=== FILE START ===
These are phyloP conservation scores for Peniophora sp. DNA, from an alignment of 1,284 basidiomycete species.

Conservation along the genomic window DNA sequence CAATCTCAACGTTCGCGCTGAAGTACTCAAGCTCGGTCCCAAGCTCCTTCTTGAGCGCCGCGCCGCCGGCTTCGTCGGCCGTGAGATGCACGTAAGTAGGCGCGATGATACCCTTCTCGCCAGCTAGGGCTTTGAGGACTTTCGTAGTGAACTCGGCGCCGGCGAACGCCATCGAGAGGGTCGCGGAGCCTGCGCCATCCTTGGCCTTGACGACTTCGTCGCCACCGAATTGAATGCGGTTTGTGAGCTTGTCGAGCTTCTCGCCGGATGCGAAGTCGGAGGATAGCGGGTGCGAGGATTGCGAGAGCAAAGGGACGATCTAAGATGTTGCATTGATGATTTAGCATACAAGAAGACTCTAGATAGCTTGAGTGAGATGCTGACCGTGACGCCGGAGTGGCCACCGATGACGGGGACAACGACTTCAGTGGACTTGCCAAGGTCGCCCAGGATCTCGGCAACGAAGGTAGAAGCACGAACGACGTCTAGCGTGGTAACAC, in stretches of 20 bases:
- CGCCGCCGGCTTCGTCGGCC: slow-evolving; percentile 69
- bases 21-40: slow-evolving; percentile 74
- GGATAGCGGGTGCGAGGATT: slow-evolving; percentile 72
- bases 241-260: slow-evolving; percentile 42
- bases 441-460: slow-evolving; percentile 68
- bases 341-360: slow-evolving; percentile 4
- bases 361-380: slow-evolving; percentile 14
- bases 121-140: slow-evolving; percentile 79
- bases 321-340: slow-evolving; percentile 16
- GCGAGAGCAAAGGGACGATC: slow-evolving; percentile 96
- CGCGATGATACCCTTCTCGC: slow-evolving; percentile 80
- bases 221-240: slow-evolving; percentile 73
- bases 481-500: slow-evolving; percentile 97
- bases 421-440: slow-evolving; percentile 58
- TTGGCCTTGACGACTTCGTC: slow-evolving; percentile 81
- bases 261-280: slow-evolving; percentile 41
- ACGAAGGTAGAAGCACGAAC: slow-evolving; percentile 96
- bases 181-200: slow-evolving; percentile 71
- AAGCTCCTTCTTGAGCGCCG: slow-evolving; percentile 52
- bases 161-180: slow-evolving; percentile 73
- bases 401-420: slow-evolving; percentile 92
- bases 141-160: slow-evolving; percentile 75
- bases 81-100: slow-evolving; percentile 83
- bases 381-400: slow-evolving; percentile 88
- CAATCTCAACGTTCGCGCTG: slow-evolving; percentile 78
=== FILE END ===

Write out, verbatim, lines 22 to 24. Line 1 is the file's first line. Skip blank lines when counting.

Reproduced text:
- bases 161-180: slow-evolving; percentile 73
- bases 401-420: slow-evolving; percentile 92
- bases 141-160: slow-evolving; percentile 75